What’s in a name?

Dear Charlie,

I had an interesting experience this week. When I returned home after my vacation, several people asked me what book of yours I was reading now, and those same several people gave me several blank looks when I replied “Barnaby Rudge.” When I followed it up with, “it’s about prison riots!” the looks didn’t change much. And before I became the owner of your complete works, I would have felt the same way. It is one of your more neglected works, and hasn’t been adapted since the 1960s.

Barnaby Rudge and his pet raven, Grip (now you know where Poe got his raven)

And this is odd, because so far (albeit I’m only 3/4 of the way through the first volume, and I’ve only just reached the chapter that begins in 1780) I have to say it feels much less episodic than Pickwick and even Nicholas Nickleby; there’s a sense of a grand narrative and the building up of events that I haven’t seen from you to date. There are mysterious events and mysterious strangers, a diverse set of characters, and I really want to find out what happens to all of them. Unless you completely crash and burn over the course of the second volume, I’m not sure why this is so overlooked.

But I have a theory. Actually, I have two theories.

The first has to be the title of the book itself. Since the bit about riots is often dropped, you’re left to draw your audience with a name that sounds more like it should belong to a self-satisfied civil servant or pompous lawyer. “Rudge” isn’t the most inspiring of surnames, you have to admit. I imagine someone trying to pitch it to a studio executive:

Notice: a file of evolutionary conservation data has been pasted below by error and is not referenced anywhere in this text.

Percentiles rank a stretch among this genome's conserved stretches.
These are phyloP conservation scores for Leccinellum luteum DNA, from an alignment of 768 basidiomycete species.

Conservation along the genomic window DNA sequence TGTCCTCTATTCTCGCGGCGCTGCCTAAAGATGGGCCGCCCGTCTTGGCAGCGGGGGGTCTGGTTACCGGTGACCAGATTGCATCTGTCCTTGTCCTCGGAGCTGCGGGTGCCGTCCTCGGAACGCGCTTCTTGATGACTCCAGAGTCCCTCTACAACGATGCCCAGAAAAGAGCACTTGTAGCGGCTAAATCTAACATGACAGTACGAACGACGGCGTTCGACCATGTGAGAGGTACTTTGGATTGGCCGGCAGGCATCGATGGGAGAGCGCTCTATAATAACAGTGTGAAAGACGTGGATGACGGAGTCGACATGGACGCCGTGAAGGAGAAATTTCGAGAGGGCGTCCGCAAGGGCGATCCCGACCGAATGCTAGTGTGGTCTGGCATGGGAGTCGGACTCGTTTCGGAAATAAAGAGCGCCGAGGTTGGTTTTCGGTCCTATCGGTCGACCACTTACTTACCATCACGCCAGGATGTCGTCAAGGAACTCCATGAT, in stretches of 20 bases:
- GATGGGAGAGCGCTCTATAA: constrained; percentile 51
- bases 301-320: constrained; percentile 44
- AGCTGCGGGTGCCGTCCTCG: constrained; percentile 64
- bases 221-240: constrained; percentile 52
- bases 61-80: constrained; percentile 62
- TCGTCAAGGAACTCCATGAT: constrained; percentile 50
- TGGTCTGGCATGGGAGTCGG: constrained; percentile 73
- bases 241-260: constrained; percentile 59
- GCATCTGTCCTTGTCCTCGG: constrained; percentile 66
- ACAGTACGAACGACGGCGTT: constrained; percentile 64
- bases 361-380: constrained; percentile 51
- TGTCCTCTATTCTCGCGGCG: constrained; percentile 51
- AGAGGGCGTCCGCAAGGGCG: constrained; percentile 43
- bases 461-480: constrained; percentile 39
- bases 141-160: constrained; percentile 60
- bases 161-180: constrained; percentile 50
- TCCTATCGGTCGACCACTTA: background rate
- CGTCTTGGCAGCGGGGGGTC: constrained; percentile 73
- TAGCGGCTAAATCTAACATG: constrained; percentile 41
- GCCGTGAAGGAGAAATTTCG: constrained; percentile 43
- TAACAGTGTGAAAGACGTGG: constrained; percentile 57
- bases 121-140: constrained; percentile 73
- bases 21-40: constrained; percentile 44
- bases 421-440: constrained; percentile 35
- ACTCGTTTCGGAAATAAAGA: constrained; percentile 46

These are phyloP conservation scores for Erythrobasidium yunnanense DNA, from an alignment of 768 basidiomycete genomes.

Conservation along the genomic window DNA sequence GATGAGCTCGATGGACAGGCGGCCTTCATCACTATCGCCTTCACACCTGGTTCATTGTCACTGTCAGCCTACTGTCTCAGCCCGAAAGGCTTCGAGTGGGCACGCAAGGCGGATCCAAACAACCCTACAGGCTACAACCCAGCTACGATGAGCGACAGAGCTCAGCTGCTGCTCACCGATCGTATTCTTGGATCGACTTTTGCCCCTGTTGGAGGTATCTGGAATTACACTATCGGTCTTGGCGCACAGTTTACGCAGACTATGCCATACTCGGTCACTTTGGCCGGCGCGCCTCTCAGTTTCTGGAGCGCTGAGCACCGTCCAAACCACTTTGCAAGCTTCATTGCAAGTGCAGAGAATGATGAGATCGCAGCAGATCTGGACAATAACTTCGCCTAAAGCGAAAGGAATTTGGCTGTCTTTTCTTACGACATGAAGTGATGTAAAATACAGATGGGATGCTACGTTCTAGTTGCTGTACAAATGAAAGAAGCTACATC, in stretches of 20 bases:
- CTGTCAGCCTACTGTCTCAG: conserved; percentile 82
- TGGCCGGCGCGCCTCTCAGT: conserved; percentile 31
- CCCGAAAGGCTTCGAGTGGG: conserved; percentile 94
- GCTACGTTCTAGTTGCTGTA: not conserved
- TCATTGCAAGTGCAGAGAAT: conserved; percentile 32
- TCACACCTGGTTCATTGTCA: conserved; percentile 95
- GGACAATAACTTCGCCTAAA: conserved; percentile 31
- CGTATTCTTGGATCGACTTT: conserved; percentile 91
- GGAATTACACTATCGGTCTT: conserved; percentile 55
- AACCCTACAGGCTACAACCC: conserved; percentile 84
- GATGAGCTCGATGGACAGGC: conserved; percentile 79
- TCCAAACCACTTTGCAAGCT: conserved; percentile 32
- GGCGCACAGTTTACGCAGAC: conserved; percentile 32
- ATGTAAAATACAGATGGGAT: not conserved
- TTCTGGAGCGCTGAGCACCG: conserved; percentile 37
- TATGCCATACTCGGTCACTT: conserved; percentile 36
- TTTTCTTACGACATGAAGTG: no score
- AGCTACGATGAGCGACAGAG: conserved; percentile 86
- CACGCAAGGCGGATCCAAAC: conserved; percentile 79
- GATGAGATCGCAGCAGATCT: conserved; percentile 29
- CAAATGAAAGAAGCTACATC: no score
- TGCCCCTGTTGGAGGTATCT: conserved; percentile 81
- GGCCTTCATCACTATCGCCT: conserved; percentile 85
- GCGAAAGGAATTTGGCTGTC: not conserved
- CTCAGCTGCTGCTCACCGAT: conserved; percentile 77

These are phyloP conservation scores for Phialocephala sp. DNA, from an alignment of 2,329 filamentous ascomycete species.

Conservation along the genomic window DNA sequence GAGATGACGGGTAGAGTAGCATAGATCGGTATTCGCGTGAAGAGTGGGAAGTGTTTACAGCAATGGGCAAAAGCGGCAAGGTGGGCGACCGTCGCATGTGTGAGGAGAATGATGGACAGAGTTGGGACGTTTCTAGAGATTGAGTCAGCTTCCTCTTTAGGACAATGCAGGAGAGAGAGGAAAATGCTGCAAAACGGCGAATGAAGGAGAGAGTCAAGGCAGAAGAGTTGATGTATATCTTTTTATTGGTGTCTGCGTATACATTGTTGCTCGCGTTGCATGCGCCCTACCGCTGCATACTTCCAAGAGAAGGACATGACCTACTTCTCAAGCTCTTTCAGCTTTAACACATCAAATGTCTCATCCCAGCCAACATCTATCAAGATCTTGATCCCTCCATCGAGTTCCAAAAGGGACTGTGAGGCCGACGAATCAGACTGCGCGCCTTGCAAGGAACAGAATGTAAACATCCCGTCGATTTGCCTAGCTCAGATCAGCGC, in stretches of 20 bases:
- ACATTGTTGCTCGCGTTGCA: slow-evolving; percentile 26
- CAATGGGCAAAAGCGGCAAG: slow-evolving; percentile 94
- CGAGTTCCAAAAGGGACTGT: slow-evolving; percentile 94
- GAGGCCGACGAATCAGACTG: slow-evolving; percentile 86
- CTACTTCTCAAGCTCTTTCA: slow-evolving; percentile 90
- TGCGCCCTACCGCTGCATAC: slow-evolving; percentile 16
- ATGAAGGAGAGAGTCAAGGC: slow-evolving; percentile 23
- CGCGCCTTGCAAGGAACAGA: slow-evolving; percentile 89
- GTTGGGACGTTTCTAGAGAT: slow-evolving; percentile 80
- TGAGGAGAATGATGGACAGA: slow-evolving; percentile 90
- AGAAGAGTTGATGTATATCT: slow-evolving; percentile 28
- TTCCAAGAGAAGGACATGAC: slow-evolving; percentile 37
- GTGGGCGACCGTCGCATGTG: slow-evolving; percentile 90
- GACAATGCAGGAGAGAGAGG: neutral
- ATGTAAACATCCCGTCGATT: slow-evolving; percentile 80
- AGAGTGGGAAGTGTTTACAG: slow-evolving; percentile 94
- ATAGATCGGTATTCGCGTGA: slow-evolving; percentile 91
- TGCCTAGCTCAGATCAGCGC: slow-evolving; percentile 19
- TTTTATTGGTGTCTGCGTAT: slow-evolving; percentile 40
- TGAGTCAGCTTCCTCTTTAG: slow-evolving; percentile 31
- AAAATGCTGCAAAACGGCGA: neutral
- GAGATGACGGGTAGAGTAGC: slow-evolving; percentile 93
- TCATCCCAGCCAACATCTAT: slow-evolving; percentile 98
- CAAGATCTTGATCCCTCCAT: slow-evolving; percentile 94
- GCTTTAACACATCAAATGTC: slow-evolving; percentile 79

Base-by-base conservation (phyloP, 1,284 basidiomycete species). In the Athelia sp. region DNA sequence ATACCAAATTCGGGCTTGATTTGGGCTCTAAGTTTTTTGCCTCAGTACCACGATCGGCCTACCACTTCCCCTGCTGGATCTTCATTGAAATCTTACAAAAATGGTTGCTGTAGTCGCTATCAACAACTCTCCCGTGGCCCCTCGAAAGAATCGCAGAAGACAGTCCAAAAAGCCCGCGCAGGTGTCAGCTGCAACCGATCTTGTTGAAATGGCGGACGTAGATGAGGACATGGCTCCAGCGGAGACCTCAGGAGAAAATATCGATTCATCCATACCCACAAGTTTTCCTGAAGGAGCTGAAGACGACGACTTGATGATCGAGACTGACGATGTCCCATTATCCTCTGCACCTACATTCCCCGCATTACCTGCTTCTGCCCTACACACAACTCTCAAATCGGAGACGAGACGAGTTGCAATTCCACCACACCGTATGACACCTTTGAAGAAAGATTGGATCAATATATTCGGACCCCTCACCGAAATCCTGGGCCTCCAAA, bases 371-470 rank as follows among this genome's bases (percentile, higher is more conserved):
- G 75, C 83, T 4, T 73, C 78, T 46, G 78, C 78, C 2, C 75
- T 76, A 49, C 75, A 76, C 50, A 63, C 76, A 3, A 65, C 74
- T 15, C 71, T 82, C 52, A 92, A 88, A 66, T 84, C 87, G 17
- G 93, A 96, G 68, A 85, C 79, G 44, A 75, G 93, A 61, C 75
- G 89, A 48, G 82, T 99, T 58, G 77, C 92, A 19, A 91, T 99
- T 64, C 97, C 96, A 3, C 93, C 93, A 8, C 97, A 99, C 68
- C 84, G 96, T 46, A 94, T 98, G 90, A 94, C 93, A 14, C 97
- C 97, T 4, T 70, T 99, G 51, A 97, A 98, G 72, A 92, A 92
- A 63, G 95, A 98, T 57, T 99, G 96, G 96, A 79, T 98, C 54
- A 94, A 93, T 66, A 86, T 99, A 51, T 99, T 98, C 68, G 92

“So, I have two possibilities for you, sir. Both based on books by Charles Dickens. So, cost-wise, no royalties right off the bat.”
“I’m listening.”
“Alright, the first is about his young man trying to provide for his family. So he becomes a teacher, but it doesn’t end well. And then he goes off and joins up with some actors. And comes back. Oh, and he has a mean uncle. And a sister.”
“Mmm… what else do you have?”
“The second is a historical piece set during prison riots in the 1780s.”
“Prison riots sound much more exciting. What are the books called?”
“Well, sir, the first is called ‘Nicholas Nickleby’ and the second is called ‘Barnaby Rudge.’”
“…”
“Sir?”
“Tell me more about the young man providing for his family.”

So, there’s a painting of Dolly Varden and no painting of Barnaby… coincidence?

The second theory is that, unlike Oliver, Nicholas or Mr. Pickwick, we don’t see much of your titular hero, at least I haven’t so far, and when we do see him he’s running errands for or accompanying someone else, making it difficult to identify with or sympathize with him. It’d be like changing the title of “Nicholas Nickleby” to “Smike” instead.  I’ve seen more of Simon Tappertit, the cocky apprentice, than I have of poor Barnaby. As a reader of these first 330 pages, my sympathies have to lie primarily with your unrequited couples – Edward Chester and Emma Haredale, and Dolly Varden and Joe Willet (and even then their respective fathers all seem to have far more to do with the way the plot’s been shaping up than they have). Right now, even The Maypole seems to have more character!

This perhaps sounds more negative than it is. I’m genuinely looking forward to seeing where the five years you’ve skipped over have left our cast of characters, particularly Barnaby, and how these prison riots you’ve promised us will feature. Right now I share Peter Ackroyd’s feelings that this book is unjustly overlooked, and can’t wait to see how your plot unfolds.

Until then, I remain

Yours affectionately,

Melissa

One comment on “What’s in a name?

  1. Blair says:

    What’s the historical context for these riots? Seems topical what with all the social uprisings/disturbances of late (Arab Spring, Occupy movement, etc).

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